Take the 2-minute tour ×
Stack Overflow is a question and answer site for professional and enthusiast programmers. It's 100% free, no registration required.

Say I have loaded a texture or two and maybe a some shaders, a VAO, a VBO, and I run the program.

Say that the program hits some sort of runtime error and terminates before all of those buffer objects and textures can be deleted.

Are they stuck in video memory until I restart my computer?

I know that java does its own cleanup, but I don't think opengl does, so I'm curious what happens.

share|improve this question

1 Answer 1

up vote 2 down vote accepted

Are they stuck in video memory until I restart my computer?

No. The graphics card is managed by the graphics driver which notices, or gets informed that a process holding handled to it has terminated. All resources associated with a process and not being used by other processes will be freed.

On some OS it is possible to share a OpenGL context between processes. Those will of course stay around if one of the processes terminated.


BTW: OpenGL does not use the term "video memory". There's fast and slow memory, but depending on the implementation they may be the same. Also when you upload a texture a copy of it will be held in system memory as well, as OpenGL doesn't impose memory constraints on textures and buffer objects. It will swap out data to make room for required resources if neccessary.

share|improve this answer
    
Thanks. That clears it up for me. Just out of curiosity, though: Why is it common practice, then, to go through and clean up all your resources at close if the driver usually just does it for you? –  SirYancy Jan 27 '13 at 23:16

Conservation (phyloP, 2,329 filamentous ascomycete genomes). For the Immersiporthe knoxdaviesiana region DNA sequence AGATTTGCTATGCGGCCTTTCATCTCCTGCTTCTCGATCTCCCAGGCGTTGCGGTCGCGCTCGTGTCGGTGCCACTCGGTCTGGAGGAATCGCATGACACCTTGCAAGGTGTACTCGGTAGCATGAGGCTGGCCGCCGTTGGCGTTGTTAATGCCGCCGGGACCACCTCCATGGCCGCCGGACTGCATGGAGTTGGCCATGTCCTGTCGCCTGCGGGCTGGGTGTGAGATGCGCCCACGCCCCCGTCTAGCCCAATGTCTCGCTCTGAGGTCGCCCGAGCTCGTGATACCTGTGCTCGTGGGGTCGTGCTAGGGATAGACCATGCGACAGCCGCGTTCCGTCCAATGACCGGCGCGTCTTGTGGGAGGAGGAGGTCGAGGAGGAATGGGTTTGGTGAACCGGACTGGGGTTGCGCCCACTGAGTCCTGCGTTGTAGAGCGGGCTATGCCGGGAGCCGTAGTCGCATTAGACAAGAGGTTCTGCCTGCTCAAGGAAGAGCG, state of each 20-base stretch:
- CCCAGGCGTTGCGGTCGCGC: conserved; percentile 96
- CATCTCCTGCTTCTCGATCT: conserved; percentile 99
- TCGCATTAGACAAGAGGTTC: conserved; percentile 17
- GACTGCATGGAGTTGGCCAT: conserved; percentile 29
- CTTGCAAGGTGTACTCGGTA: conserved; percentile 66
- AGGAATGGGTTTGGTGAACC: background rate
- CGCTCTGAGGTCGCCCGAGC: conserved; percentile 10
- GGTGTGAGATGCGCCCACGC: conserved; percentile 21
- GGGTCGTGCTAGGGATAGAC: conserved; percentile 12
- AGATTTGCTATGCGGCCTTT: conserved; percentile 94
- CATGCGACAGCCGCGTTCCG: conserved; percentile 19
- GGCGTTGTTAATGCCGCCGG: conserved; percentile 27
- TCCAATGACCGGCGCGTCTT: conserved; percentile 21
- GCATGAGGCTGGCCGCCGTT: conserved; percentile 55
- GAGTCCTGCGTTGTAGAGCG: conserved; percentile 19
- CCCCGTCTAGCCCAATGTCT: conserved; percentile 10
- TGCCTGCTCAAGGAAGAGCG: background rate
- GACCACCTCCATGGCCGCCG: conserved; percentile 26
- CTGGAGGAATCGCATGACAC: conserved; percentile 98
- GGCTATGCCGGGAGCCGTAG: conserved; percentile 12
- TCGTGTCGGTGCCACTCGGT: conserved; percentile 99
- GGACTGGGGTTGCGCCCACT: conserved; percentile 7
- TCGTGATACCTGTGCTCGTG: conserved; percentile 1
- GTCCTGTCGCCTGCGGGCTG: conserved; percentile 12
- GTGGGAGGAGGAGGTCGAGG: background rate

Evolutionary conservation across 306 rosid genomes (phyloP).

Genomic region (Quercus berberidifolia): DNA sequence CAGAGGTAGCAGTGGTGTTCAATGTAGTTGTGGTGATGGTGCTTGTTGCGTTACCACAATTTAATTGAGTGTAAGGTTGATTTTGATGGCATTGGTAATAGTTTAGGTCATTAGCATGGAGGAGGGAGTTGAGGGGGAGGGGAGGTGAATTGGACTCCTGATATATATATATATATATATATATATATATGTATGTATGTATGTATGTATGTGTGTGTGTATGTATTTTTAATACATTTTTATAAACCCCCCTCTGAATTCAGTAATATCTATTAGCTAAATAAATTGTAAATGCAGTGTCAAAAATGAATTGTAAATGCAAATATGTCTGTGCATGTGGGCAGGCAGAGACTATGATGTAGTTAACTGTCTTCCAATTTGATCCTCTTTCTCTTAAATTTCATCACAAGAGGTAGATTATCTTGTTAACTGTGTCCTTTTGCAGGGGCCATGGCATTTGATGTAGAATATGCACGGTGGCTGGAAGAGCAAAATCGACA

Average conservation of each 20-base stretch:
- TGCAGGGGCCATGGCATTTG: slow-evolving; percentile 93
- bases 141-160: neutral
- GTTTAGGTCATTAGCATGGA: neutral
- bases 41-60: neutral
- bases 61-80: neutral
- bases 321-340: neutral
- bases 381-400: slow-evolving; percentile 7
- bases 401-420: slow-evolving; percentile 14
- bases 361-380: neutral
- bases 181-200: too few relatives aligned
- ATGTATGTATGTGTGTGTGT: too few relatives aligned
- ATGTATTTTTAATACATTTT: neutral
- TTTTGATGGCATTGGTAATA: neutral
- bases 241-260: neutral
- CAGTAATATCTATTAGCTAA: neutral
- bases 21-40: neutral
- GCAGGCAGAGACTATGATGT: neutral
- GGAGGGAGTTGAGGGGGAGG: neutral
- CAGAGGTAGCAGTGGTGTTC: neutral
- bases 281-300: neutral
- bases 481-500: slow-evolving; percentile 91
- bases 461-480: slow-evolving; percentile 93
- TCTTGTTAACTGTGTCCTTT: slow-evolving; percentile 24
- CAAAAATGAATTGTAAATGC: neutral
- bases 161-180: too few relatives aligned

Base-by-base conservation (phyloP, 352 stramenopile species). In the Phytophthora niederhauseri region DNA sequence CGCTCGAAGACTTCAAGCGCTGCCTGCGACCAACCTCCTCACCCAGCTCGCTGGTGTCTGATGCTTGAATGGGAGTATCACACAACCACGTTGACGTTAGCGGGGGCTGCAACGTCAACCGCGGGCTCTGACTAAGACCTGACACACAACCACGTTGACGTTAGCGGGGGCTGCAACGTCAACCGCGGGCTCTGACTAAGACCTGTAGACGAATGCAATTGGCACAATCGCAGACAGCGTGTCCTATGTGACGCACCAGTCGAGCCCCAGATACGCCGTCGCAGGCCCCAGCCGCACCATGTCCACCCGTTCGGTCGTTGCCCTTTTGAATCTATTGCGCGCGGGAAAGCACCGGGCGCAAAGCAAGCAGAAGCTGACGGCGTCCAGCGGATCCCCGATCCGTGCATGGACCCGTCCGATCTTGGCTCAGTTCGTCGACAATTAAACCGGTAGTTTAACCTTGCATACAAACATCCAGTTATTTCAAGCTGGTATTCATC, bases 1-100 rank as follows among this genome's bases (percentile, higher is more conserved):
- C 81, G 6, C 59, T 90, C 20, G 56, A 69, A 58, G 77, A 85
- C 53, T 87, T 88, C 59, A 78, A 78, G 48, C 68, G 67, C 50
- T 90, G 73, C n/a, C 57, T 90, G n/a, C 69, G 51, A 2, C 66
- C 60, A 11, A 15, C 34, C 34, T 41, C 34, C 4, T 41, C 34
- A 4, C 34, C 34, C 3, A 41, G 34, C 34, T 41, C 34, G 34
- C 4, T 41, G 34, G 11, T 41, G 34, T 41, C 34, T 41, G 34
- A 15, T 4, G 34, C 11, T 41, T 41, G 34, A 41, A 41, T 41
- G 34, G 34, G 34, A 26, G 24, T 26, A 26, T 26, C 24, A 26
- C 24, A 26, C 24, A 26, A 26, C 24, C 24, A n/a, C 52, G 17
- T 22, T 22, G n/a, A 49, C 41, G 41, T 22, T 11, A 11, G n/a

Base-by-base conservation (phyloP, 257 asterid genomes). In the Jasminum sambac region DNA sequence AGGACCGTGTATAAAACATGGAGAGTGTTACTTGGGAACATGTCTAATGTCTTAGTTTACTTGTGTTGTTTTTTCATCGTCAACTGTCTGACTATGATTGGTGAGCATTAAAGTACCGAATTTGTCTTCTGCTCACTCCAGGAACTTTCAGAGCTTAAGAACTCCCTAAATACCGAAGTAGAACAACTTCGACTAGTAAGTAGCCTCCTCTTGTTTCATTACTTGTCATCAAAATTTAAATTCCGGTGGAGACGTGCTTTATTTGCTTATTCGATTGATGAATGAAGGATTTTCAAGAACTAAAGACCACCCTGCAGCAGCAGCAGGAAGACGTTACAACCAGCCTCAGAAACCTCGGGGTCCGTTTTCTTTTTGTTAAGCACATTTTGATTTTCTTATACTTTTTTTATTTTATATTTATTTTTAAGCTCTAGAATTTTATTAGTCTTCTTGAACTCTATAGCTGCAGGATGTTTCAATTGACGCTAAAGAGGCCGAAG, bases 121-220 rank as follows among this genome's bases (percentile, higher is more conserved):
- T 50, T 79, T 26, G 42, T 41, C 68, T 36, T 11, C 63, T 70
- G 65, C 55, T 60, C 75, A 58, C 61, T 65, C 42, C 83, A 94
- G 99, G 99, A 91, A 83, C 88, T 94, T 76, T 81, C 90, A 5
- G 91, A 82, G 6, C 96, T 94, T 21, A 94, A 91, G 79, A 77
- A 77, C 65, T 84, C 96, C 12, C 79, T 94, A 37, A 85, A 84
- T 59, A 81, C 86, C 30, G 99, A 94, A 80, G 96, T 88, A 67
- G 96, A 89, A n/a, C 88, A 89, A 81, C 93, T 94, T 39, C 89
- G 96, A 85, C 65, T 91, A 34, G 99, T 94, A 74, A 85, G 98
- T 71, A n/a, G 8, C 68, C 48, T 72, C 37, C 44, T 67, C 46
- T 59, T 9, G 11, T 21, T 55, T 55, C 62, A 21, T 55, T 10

1  
@SirYancy: The main reason for this is the same as why to clean up your program's resources at exit: It makes debugging easier. If you don't clean up yourself memory debuggers both for CPU and GPU resources will report memory leaks. For short lived programs this is no problem. But usually a program will run for a longer amount of time (like a game) and the code that does the cleanup at exit is usually the very same code that also cleans up unused resources during program execution to free up memory for other stuff. In a game for example this is crucial. –  datenwolf Jan 28 '13 at 1:10
    
That...makes a hell of a lot of sense. Thank you. –  SirYancy Jan 28 '13 at 4:41

Your Answer

 
discard

By posting your answer, you agree to the privacy policy and terms of service.

Not the answer you're looking for? Browse other questions tagged or ask your own question.